In the past decade, the gap between what comes into the exchequer and what is spent, the deficit, has been narrowing. Thanks to the George Osborne and Rupert Harrison-led austerity programme it is at its lowest level since 2001 at close to 2pc of GDP.
“If you compare it to the US and Japan, where budget deficits are 4-6pc of GDP, the UK, with the 2pc [deficit], has improved a lot. But there’s still some way to go until you’re best in class,” explains Christian Schulz of Citigroup.
While the UK has not just found its way out of recession, but has had several years of growth, the recovery has not been robust. Wage and productivity growth has been sluggish for several years, curtailing economic growth and, crucially, making it harder to improve national debt as a share of GDP as a result.
Whereas public debt was a mere couple of hundred billion in 1993 it is now, following its ballooning from 2007 onwards, standing at close to £1.8 trillion.
“We do have to be mindful of the fact that debt-to-gdp is still very high. It is almost double what it was before the 2009 financial crisis. Whittling away at that debt pile is something that the Chancellor will have to bear in mind,” says Dean Turner of UBS Wealth Management.
Hammond, already caught between national austerity fatigue, grand promises from Theresa May and a party that has a hardcore group of tax-slashing supporters, faces an additional challenge: Brexit. According to Schulz, above all else Hammond must face up to the immediate politics and the “risk that his budget could get voted down because of Brexit and a small majority.”
In many ways, Turner and other City economists think that Brexit will curtail most of the dramatic actions Hammond can take. For Turner, understanding Hammond’s room for manoeuvre is down to a closer look at May’s austerity wording. He believes that it was a promise predicated on a successful Brexit negotiation in the next few months.
“[As a result] The Chancellor will need to keep his powder dry just in case the transition arrangement doesn’t transpire,” Turner says.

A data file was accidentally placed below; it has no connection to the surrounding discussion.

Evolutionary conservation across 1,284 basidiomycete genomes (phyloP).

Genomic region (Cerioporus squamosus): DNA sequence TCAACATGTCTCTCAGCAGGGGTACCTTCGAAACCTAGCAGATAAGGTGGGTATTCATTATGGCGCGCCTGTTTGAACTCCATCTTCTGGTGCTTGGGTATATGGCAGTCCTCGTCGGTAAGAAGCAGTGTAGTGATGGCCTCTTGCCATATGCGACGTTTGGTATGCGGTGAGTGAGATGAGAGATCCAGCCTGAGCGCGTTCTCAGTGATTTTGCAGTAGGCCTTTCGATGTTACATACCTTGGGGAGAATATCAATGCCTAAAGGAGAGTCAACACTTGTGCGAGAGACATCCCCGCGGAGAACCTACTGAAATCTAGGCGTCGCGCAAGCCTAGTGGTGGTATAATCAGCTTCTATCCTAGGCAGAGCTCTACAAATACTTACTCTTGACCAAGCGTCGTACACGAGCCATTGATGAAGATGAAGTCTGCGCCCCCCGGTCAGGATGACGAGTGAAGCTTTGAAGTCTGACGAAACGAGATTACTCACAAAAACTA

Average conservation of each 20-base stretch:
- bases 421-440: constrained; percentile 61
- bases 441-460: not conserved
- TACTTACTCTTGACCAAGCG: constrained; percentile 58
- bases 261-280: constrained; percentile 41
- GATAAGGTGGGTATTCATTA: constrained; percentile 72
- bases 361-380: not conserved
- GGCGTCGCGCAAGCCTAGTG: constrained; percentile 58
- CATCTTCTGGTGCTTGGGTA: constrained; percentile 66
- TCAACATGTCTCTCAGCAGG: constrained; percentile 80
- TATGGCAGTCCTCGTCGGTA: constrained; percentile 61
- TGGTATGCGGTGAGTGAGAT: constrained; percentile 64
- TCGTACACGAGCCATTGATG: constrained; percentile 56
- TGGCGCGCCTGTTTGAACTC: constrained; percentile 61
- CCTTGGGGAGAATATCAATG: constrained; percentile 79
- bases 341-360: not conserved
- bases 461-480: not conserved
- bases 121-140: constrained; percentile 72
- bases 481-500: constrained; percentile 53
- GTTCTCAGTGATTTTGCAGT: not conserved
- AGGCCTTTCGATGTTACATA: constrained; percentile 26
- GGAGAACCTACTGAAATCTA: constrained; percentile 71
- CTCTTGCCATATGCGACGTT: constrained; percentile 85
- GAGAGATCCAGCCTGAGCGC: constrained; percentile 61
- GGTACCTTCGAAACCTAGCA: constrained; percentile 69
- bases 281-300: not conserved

Brexit or no Brexit, there is still a black hole in the Government finances unless other departments see their budgets used to find the money for NHS spending, and if Hammond is to balance the books by the mid-2020s. Meeting what the IFS terms the “minimal definition” of ending austerity could be achieved by adding 1pc to VAT, income tax rates and national insurance contributions. The income tax changes would raise around £6bn each year, NICS £8.2bn and VAT around £6.1bn. Combined, they plug the £20bn shortfall. Needless to say this would be politically explosive.
“In 1993 it was a different political world to 2018. Nobody thought budgets were necessarily going to be popular,” says Clarke.
However he does it on Oct 29, Hammond, whom Clarke terms a classic “finance director of a medium firm” has no choice: he simply “has got to raise some revenue”.
Such a slim Tory majority however, makes a less radical combination of a borrowing fudge and small tax rises more likely.
‘I tried to enjoy Budget day. I delivered it in as flamboyant a way as I could and I had my glass of whisky’
Ken Clarke, above, said that when he was chancellor it was a ‘different world’; but Philip Hammond, left, has some difficult choices